This is my recent blog I wrote for my famous "fishing-icon" friend Martin Bowler. He published it on his website www.martinbowler.co.uk on the 16th of February this year, the text is the same, I added here a few more pics.
We’d left our ‘zander-pit’ at the end of my last blog here with the wish that autumn rains hopefully arrive soon and the following high water level on the river Danube is going to fill our favourite gravel pit with water and with zander of huge proportions. Sadly what followed was the driest autumn of the past 100 years in Hungary’s history. The Danube shrunk and produced water levels just above the all-time low for months, sandbanks of the pit turned into little islands and zander left it for the river bed, for deeper holes on the Slovakian side of the river.
After the long and very dry autumn period an unusually mild winter arrived and brought some rains in the Alps just before New Year’s Day. We were checking water levels on the Internet, excited discussion started on the phone about visiting the pit, the sooner the better. But before I write about the first zander fishing of the year I have to mention the story happened during the long dry period. Earlier this year my buddy Peter caught a very nice, 93 centimetres long zander with a wounded spiny dorsal fin. The fin must have been cut by something many years before, the wound healed well leaving the fish unmistakeably identifiable.
Peter caught the huge female zander in October, took some pictures and released it carefully.
Once on a winter morning he called me with excitement in his voice: “Have you seen the list of records in the December issue of the Hungarian Angler (magazine of the Hungarian Fishing Association)? My fish with the cut dorsal fish is in there…” A local angler caught this beauty while float fishing for bream with sweetcorn. Strangely it happens every now and then that zander attacks small preyfish feeding incautiously on groundbait and inhales the hook meant for bream or carp as well.
The young chap was lucky, but unfortunately followed the old habit – in line with local regulations – and harvested the mighty old fish, took it home, full of pride. I do not blame him, he did nothing against the laws, but I feel bad about having lost a great fish with plenty of excellent reproduction capacity due to the obsolete regulation we have in place. Later, my conservation minded friends approached the guy, who did not caught any zander before, and tried to explain him what sustainability-related arguments he may consider if he decides to go on with predator fishing after this coincidental success.
The picture in the paper was not really good, but the guy has been kind enough and gave us the original photo of the fish for identification and educational purpose. We would like to use these photos to demonstrate that “catch and release” works well with zander – generally thought and said to be very sensitive, especially big specimen. Again, let me please stress that I do not blame the guy for keeping this fish at all, but I do blame the old rules and the lack of education (especially that of proven conservational practice, methods and theory). Nobody will catch this fish again, but in case this young fellow would have been educated earlier, that fish – and by now its numerous eggs – would still swim in the Danube.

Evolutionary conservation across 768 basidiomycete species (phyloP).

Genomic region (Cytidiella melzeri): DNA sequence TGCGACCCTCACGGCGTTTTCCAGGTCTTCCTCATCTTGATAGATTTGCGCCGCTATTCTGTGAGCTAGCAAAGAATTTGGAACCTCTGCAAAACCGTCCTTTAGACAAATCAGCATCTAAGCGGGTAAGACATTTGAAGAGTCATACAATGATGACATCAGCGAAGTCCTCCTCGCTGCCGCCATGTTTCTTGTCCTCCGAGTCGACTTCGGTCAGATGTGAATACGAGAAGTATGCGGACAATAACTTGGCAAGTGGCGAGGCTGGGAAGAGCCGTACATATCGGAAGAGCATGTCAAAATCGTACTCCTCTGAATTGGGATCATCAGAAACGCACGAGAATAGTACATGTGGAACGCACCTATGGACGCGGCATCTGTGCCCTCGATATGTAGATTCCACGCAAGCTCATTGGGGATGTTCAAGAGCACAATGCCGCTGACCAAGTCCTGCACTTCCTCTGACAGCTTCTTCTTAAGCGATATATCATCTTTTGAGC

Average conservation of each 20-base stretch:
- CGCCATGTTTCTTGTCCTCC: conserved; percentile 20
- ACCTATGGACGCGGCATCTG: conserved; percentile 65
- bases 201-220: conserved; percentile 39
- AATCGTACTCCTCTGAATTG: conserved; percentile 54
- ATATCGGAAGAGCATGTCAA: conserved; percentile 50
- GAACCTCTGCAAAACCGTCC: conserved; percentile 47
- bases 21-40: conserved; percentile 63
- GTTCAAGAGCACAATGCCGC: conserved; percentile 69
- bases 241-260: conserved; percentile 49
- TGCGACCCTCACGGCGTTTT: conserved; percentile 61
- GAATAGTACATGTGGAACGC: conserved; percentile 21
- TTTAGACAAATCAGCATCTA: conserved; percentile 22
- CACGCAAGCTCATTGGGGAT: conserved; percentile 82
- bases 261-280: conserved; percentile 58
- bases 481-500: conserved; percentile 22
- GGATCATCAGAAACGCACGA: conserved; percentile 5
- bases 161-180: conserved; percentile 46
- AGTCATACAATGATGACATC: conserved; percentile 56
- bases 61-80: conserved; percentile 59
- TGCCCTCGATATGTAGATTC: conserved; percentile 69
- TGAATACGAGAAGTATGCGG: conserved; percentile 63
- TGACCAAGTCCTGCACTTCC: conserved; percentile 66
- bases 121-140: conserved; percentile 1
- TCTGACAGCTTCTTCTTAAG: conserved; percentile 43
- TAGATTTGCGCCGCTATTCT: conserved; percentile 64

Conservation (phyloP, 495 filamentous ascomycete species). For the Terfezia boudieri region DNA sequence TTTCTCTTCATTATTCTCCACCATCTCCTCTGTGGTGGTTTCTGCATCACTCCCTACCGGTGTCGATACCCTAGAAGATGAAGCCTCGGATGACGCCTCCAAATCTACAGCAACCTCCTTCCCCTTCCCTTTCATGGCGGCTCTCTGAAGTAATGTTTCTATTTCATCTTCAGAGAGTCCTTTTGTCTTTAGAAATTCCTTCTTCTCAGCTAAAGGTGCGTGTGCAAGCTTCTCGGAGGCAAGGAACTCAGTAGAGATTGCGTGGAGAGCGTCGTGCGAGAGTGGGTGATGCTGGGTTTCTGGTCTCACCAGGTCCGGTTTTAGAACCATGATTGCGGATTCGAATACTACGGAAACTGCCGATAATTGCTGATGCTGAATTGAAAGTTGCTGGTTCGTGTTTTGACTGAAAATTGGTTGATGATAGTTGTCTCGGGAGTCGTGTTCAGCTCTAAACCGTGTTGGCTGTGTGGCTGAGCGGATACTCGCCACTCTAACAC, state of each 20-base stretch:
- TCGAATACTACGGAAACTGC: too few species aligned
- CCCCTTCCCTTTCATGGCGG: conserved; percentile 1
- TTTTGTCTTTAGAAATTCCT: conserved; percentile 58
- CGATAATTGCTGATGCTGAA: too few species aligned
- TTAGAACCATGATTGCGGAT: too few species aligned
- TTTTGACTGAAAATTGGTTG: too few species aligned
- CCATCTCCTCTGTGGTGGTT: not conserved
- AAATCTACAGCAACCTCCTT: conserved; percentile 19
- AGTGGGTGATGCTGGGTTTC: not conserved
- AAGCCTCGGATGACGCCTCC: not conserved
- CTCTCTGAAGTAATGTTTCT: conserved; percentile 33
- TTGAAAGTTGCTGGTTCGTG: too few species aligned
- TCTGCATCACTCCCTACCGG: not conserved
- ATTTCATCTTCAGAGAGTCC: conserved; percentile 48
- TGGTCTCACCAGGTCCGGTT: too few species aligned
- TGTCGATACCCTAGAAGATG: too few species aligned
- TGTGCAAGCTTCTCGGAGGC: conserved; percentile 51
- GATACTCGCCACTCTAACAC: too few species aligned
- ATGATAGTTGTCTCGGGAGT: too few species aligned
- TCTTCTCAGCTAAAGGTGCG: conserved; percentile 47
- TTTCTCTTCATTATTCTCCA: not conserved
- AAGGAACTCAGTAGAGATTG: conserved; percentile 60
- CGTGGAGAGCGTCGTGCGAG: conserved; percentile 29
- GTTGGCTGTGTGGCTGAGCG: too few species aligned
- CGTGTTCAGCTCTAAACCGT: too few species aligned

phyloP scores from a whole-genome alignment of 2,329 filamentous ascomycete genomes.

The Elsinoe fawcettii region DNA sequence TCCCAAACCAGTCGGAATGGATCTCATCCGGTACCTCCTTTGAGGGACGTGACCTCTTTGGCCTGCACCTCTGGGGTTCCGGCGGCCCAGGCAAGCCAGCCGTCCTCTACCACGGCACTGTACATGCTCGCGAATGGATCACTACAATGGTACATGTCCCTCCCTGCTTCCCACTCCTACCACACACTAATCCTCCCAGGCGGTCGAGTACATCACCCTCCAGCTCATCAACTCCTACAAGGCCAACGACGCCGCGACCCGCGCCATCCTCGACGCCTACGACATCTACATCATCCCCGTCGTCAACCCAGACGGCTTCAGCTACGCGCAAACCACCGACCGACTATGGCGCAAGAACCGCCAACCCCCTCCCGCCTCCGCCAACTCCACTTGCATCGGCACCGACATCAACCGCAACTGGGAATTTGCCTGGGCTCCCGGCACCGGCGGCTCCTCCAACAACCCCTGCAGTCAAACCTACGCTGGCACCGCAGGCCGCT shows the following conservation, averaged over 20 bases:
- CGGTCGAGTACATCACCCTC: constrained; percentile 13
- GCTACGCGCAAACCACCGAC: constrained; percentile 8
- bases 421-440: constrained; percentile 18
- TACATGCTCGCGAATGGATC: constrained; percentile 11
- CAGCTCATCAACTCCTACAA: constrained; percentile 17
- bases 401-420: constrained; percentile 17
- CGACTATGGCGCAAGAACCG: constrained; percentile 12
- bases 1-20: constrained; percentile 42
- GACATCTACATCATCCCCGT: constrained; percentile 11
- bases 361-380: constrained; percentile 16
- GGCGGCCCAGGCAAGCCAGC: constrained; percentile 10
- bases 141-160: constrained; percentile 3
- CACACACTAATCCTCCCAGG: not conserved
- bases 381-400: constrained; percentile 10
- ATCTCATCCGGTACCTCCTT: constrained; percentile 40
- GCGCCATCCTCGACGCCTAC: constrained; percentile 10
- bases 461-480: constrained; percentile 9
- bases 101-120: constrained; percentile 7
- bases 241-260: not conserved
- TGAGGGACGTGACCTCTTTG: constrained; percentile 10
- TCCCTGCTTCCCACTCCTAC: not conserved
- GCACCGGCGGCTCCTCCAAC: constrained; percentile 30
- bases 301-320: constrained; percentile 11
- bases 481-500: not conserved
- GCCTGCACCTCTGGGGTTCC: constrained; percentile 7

That is where the importance of translation and publication of articles of Martin grows, especially in countries of Central and Eastern Europe. Articles, which are not only about how to catch more fish, but also about how to handle fish, nature at all, are the biggest contribution we can provide to change the future of fishing here, to everybody’s benefit.
Back to the pit we started the year with a fabulous January day catching many freshly arrived zander again. Even if the old books say that winter is the time for bigger soft plastic shads, the tiny 2” twisters scored again.
The method was the same what I described in the previous blog, but we did not really understood at the beginning why the zander did not prefer the bigger prey at all. The zander told us the answer when they broke the surface with the tiny hook in their mouth. They were all well fed, truly chubby and fat, prepared for the winter and for the spawning. It seemed there was literally no place left in their stomach and belly for a decent preyfish. That is why – beyond the factors outlined in the previous blog – the little twister may have done the trick. There was no room left for a big dinner, but for a tiny snack…
Generally February – just until 28th February, the end of the local zander season – is the best time for catching specimen zander on the Danube, but nowadays there is no chance of fishing there. Maybe it is better, for the zander at least. After the mild December and January a Siberian winter arrived in February with daytime highs at -7 degrees Celsius, nights at -20. The mighty Danube river at Budapest is going to have a full ice cover soon, this happened last time in 1987, 25 years ago. Since there is no chance for zander fishing anymore, we are planning some ice fishing for pike on smaller lakes and return to the Danube and its zanders when the season opens, on the 1st of May. Provided water level allows it…